First, in the Miami Herald yesterday: a state defense attorney snaps a photo of her client's underwear, and posts it on Facebook. The accused's family had brought him the leopard-print underwear along with fresh clothes to wear during his trial. The lawyer apparently posted the photo and a smart-ass caption about the family thinking this was appropriate attire for court. She was fired and a mistrial was declared. It was the murder trial of a man accused of stabbing his girlfriend to death in 2012.
Second, Daily Business Review reported that two defense lawyers are facing ethics charges for having their paralegal add the plaintiff as a Facebook friend in order to gain access to non-public information. The 18-year old plaintiff sustained a fractured femur when he was struck by a police car in a driveway. His Facebook photos showed him wrestling with his brother, traveling around the country and drinking alcohol, which the defense lawyers attempted to use to dispute the seriousness of his injuries. They are fighting the ethics charges, claiming that they instructed the paralegal to do online research, but they never told her to "friend" the plaintiff.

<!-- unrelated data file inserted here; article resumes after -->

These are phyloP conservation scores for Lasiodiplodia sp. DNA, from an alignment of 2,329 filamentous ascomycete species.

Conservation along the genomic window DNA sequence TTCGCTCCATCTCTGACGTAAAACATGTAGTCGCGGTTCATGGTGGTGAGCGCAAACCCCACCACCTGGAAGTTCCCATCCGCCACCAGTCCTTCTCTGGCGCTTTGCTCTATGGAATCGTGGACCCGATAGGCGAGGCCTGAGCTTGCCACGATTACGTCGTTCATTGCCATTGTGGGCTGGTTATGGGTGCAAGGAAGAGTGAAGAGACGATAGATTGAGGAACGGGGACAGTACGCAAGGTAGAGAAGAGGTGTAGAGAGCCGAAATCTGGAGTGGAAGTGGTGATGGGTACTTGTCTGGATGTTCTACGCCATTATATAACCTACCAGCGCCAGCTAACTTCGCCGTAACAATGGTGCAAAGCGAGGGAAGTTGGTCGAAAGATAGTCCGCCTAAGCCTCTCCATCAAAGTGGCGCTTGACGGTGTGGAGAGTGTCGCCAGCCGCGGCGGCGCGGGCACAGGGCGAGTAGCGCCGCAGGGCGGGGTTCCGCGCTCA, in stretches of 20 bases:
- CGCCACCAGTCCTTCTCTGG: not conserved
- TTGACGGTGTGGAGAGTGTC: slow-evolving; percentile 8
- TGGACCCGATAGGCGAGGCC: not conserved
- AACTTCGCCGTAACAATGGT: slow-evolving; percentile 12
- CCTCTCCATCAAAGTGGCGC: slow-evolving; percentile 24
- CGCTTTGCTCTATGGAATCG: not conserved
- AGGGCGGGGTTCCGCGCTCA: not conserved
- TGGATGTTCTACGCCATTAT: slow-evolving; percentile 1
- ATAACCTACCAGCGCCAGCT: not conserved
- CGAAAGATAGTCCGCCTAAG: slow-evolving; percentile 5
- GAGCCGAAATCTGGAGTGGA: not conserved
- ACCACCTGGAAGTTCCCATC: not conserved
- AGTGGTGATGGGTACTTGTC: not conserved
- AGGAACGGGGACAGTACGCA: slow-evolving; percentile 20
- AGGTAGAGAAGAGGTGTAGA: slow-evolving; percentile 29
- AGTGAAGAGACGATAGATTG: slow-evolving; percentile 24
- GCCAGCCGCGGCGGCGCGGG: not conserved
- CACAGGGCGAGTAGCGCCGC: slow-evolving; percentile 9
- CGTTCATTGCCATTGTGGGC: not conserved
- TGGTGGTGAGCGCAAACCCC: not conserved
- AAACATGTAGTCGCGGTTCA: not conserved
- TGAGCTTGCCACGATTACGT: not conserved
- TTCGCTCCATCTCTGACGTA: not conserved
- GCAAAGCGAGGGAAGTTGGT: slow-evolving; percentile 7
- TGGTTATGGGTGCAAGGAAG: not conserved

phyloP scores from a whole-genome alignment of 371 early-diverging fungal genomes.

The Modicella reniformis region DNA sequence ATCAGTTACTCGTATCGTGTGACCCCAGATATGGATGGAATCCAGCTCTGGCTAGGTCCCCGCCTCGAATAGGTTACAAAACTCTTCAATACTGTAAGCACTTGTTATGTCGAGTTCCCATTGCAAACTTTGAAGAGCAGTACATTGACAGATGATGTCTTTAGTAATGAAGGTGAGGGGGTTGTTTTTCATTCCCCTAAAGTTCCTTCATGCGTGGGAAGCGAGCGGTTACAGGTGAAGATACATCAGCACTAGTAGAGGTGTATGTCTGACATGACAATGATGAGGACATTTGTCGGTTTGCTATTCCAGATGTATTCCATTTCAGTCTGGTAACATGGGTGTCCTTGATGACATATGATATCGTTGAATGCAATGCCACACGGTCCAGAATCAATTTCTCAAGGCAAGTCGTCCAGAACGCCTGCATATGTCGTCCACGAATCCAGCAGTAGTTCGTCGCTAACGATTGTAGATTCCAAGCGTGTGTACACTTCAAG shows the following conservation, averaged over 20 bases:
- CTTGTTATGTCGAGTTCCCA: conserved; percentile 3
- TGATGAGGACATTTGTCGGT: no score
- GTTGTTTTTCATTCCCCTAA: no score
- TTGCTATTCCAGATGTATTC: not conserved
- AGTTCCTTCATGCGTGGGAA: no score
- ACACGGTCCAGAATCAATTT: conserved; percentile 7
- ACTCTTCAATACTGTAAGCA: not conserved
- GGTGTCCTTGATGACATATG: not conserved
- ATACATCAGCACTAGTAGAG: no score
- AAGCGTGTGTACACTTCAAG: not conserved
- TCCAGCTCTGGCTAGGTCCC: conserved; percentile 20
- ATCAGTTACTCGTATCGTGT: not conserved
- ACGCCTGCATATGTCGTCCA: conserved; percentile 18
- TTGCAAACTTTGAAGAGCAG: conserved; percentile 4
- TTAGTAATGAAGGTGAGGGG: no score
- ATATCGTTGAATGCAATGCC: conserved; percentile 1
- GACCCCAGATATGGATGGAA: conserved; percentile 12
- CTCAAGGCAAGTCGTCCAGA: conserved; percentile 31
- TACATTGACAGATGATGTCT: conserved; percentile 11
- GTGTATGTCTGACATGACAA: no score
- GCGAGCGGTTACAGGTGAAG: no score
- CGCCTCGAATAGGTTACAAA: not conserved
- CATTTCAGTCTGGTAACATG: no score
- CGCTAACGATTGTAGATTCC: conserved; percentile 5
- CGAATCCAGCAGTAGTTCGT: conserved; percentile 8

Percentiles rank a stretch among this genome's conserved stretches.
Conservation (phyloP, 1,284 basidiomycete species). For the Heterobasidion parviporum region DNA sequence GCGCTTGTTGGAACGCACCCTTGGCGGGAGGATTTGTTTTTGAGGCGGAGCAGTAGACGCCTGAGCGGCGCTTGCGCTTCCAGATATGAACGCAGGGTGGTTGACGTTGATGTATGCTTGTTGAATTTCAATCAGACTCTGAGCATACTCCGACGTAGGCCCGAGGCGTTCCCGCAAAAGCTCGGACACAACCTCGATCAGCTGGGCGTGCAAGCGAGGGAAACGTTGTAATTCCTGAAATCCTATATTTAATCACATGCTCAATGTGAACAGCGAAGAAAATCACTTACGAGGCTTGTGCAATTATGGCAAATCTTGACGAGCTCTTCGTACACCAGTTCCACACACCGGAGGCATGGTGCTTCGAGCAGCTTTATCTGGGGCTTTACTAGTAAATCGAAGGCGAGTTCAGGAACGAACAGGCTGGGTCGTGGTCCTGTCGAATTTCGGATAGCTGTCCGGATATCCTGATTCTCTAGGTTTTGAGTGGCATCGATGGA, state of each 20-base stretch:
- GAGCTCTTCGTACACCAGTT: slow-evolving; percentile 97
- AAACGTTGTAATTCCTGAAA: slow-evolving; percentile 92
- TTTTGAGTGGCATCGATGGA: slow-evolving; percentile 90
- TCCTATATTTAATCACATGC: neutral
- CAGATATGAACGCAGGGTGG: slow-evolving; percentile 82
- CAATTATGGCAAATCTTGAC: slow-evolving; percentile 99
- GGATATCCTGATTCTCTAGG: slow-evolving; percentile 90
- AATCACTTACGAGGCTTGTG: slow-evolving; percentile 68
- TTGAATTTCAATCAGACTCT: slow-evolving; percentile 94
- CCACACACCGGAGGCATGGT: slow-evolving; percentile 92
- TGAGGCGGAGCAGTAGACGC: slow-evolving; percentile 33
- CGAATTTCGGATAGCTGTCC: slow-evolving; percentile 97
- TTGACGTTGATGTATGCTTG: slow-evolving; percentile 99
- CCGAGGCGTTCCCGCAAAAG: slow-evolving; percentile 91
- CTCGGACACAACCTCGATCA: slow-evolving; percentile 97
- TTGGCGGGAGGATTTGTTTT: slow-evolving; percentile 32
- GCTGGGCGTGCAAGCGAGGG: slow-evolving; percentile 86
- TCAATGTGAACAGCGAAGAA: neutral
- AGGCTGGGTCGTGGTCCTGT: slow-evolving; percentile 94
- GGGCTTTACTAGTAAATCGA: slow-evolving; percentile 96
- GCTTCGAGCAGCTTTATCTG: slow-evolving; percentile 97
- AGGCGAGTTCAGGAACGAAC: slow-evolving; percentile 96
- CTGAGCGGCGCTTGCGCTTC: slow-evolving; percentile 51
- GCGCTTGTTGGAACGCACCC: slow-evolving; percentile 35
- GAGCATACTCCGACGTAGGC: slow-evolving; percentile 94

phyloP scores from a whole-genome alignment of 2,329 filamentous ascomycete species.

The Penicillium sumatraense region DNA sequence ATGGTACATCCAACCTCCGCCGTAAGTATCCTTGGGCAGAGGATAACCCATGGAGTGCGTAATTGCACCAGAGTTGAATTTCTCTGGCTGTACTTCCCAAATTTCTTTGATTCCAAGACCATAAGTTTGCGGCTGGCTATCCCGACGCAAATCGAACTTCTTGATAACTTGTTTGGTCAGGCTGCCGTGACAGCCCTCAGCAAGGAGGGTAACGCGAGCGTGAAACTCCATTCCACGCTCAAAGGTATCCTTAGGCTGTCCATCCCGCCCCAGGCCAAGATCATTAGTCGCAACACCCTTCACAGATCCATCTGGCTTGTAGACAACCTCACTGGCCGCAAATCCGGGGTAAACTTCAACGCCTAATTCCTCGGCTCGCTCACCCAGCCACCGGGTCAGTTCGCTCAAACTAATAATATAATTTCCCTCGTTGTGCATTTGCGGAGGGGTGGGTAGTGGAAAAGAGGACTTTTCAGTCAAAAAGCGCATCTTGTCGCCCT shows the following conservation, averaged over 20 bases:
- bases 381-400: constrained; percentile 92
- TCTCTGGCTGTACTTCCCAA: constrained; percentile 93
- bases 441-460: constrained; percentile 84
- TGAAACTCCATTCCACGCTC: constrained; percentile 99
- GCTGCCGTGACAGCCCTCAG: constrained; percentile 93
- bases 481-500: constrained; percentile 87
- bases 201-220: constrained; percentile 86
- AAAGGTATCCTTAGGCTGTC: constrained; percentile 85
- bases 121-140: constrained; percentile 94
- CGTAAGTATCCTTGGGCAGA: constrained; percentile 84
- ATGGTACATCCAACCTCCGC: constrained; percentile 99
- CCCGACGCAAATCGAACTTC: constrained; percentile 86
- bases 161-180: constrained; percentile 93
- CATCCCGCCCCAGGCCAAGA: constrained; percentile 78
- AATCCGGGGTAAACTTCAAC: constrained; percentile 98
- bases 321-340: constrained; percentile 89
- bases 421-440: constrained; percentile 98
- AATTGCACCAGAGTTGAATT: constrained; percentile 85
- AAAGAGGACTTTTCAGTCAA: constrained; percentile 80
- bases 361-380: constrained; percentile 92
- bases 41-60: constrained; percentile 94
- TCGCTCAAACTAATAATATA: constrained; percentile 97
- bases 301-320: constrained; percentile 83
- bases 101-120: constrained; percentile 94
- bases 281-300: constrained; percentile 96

I've been wary of the tendency to use Facebook inappropriately ever since I found out that my grandmother had passed away through my teenage cousin's status update: "RIP Granny... we will miss u 4ever." But you'd think attorneys would have a bit more sense. Under the stress of tight deadlines and heavy caseloads, are lawyers becoming unhinged? Perhaps part of the requirements for admission to the bar should involve the completion of a course on social media etiquette. Although something tells me this isn't the type of thing that can be taught. Either you know how to behave - on Facebook, and in the real world - or you don't.